The "Minnesota Budget Turnaround" boast has been or will be landing in a lot of mailboxes this fall. Voters should know that its numbers tell a misleading story.
Republican legislators have graciously supplied me with a new case study for the campaign manual that will someday make me rich, to be titled "How to Confuse Voters with Numbers."
First, a hat-tip to GOP state Rep. Keith Downey of Edina, who is asking voters to send him to the state Senate next year. He gave me a copy of his postsession newsletter, and I pounced on its big bold numbers:
"Minnesota Budget Turnaround. Last year: $5.1 billion deficit. This year: $1.2 billion surplus."
It's not entirely fair to pick on Downey. He's a retired business consultant known to be more attentive to numerical reality than your average Joe Legislator. He's also not alone. A lot of incumbent Republicans and their PAC friends are flaunting the same stats.
But Downey was handy, so I pressed him: "You know that there's a school shift built into the 2011 number but omitted from the 2012 side, right? Isn't that misleading?"
He quibbled, then checked, then called to concede my point but also to offer the defense that his numbers are true to current law, then and now.
On that point, Downey is right. In crafty politicians' hands, current law is a magically malleable thing.
"The shift" is Capitolspeak for delaying school payments and adjusting property tax accounting to give the state a one-time budget boost and send schools an IOU against which they can borrow to achieve full funding.
In 2010, the bulk of the school IOUs were set in law to come due in the 2012-13 biennium. That little maneuver, which suited DFL political purposes at the time, added $1.4 billion to the budget deficit that was projected at the start of 2011.
Ironically, the same trick is serving GOP purposes this year. It inflates the 2011 side of their then-and-now boast, making them sound like fiscal miracle workers for producing a $6.3 billion improvement in the state's bottom line "without raising taxes."
(In fact, their spending cuts led to fairly widespread property tax increases. But that's for another column.)
In 2011, Republican legislators and DFL Gov. Mark Dayton added another $900 million to the shift. They also repealed the 2010 IOU payback deadline, reverting to previous "current law."
That's what allows Downey et al. to claim with almost straight faces that they've engineered a $1.2 billion surplus. School IOUs are now excluded from forecasted expenditures.
But this is current law, too: Schools have first claim on any positive budget variance that exceeds the $1 billion set by law as reserve funds. And the unpaid school shift total now sits at $2.4 billion.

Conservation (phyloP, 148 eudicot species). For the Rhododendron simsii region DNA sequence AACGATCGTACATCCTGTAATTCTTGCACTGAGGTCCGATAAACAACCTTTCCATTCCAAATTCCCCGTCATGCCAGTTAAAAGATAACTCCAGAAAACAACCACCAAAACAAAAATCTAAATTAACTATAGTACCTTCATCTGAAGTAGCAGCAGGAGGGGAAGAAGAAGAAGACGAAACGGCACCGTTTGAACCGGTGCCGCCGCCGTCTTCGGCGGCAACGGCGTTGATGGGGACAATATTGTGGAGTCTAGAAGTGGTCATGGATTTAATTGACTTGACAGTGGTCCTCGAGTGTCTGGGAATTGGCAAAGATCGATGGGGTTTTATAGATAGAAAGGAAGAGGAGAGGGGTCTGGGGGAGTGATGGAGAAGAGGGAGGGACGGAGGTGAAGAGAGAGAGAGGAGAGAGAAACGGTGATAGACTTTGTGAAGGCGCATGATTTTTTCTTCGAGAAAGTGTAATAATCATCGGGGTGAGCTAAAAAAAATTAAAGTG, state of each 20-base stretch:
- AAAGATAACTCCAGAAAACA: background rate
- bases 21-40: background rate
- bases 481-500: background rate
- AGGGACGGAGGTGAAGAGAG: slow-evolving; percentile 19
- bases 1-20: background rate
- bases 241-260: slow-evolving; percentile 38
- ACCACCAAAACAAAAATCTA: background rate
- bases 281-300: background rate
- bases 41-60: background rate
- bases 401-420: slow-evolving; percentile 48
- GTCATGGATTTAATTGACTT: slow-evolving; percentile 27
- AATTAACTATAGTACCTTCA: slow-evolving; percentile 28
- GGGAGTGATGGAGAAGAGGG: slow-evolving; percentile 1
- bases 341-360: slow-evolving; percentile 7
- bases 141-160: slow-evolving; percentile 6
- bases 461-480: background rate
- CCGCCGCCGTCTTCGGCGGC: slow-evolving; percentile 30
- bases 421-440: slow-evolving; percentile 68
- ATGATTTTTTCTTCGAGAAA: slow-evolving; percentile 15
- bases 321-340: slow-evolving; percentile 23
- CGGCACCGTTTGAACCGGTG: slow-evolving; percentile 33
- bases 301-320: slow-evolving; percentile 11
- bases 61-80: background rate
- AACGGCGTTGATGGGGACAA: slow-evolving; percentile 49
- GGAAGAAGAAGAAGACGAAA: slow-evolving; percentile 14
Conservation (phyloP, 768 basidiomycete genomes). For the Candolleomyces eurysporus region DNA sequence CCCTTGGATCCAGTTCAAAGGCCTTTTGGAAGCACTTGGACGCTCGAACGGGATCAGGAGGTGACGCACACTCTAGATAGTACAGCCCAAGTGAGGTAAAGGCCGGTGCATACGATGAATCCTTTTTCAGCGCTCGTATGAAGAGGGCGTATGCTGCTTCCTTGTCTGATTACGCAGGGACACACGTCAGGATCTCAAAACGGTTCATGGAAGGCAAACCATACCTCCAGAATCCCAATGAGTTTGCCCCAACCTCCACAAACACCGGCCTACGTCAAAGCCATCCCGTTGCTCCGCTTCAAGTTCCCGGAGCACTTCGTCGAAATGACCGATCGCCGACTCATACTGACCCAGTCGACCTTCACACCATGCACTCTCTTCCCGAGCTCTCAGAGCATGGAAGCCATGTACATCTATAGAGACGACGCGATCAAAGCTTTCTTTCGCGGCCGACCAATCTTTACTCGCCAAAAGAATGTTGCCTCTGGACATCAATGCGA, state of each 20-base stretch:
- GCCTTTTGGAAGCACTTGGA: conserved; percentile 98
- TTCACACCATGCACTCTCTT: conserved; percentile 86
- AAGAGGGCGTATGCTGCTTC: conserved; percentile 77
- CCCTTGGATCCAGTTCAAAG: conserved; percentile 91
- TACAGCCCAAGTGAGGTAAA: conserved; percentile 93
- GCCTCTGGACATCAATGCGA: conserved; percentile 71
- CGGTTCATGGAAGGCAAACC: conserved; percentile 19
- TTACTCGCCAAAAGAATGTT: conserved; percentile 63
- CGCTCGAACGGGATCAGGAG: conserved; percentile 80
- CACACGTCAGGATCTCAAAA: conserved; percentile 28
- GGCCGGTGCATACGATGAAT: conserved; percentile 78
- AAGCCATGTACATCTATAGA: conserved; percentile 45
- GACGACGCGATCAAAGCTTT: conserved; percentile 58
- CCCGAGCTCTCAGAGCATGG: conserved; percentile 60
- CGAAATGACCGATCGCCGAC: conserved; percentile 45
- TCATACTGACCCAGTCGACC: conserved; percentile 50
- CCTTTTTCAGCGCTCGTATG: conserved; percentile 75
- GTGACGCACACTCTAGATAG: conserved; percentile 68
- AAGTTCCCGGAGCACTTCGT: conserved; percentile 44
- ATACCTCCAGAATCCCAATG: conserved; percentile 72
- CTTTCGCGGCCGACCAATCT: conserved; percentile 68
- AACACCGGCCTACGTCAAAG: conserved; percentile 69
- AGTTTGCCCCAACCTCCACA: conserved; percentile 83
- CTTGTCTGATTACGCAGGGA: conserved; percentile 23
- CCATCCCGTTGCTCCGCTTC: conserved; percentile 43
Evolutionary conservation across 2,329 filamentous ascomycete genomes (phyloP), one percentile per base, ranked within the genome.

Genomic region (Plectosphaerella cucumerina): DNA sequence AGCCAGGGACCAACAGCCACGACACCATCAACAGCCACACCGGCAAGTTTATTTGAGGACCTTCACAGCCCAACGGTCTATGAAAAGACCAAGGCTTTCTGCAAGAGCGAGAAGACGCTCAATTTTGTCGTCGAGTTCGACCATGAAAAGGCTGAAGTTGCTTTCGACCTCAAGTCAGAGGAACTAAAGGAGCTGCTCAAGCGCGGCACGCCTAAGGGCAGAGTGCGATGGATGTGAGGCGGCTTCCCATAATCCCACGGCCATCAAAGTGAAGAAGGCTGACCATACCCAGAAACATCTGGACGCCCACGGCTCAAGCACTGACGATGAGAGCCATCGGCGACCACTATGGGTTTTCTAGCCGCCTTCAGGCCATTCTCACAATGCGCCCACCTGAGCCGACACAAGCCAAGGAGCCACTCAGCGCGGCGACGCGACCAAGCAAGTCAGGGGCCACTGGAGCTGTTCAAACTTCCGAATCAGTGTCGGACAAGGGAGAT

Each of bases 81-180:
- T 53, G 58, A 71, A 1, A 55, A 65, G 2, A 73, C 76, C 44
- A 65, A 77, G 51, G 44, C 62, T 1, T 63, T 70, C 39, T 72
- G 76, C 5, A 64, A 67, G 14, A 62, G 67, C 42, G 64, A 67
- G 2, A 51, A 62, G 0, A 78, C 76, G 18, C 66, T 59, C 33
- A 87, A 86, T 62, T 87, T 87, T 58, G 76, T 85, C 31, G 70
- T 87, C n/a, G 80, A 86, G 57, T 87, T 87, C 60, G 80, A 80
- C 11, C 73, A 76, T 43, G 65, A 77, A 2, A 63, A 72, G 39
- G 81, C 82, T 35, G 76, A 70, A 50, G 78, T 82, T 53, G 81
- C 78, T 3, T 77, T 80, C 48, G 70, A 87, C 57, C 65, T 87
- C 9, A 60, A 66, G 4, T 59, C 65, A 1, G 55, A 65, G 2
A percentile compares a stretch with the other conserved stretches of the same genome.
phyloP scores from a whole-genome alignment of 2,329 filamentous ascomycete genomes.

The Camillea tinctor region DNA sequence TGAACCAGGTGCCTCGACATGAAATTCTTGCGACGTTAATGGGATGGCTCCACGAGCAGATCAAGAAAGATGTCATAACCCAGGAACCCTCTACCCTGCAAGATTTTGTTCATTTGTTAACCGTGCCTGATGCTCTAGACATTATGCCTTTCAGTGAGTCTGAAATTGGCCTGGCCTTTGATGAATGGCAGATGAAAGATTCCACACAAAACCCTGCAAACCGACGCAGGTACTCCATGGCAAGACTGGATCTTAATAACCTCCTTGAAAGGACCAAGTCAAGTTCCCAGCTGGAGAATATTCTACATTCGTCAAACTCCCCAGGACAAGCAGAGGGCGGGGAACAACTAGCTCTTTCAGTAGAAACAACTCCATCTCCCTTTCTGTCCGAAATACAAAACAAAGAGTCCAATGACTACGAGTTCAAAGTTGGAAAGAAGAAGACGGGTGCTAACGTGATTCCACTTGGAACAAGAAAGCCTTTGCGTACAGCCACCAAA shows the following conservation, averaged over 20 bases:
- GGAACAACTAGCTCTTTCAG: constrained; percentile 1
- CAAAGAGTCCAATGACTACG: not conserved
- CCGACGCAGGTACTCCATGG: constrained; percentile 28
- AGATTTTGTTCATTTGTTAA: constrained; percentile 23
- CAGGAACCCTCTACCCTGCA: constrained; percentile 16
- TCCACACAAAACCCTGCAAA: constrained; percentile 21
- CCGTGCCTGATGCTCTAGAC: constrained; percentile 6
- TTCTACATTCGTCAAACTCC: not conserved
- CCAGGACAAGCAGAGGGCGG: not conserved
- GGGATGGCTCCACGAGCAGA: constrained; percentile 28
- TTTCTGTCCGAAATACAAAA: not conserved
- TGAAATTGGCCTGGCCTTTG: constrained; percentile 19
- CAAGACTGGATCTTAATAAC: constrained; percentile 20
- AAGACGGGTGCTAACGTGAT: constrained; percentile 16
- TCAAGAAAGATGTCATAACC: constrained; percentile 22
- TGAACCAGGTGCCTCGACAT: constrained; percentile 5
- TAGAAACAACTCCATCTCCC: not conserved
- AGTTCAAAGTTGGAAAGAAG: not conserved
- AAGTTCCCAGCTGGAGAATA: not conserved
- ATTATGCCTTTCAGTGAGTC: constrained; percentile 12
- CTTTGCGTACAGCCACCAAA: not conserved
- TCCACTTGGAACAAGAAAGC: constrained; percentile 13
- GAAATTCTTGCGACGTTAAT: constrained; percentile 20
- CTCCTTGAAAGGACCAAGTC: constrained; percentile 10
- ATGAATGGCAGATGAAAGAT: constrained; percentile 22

As long as the school shift is not fully repaid and the state's two reserve funds aren't full to their statutory brim, there is no extra money to spend or send back to taxpayers. That $1.2 billion by which projected revenues exceed expenditures through June 30, 2013 is all spoken for.
After that date comes more red ink, according to the most recent official forecast, now seven months old. A new $1.1 billion deficit will pop onto the books on July 1, 2013, unless current law is changed.
Good ol' current law helps politicians fudge that number, too. It instructs budgeteers to tally inflation in revenues but not in expenditures. Put inflation on both sides of the ledger, and the projected 2014-15 deficit exceeds $2 billion.
Pile on the unpaid school shift, as the 2010 law required, and the deficit for the coming biennium would top $4.4 billion. In other words, there's not much of a turnaround.
The "Minnesota Budget Turnaround" boast has been or will be landing in a lot of mailboxes this fall. Voters should know that its numbers tell a misleading story. State government's fiscal crisis is not over.
But the recession is. That fact says that these money woes are not a onetime phenomenon. The state has a problem with its taxing and spending patterns that goes beyond one bad recession. It's a problem that's impairing Minnesota's ability to respond to new challenges and seize new opportunities.
And a lack of straight talk by candidates about the state's fiscal fix is impairing its citizens' ability to be part of the solution.
Lori Sturdevant is a Star Tribune editorial writer and columnist.
The Opinion section is produced by the Editorial Department to foster discussion about key issues. The Editorial Board represents the institutional voice of the Star Tribune and operates independently of the newsroom.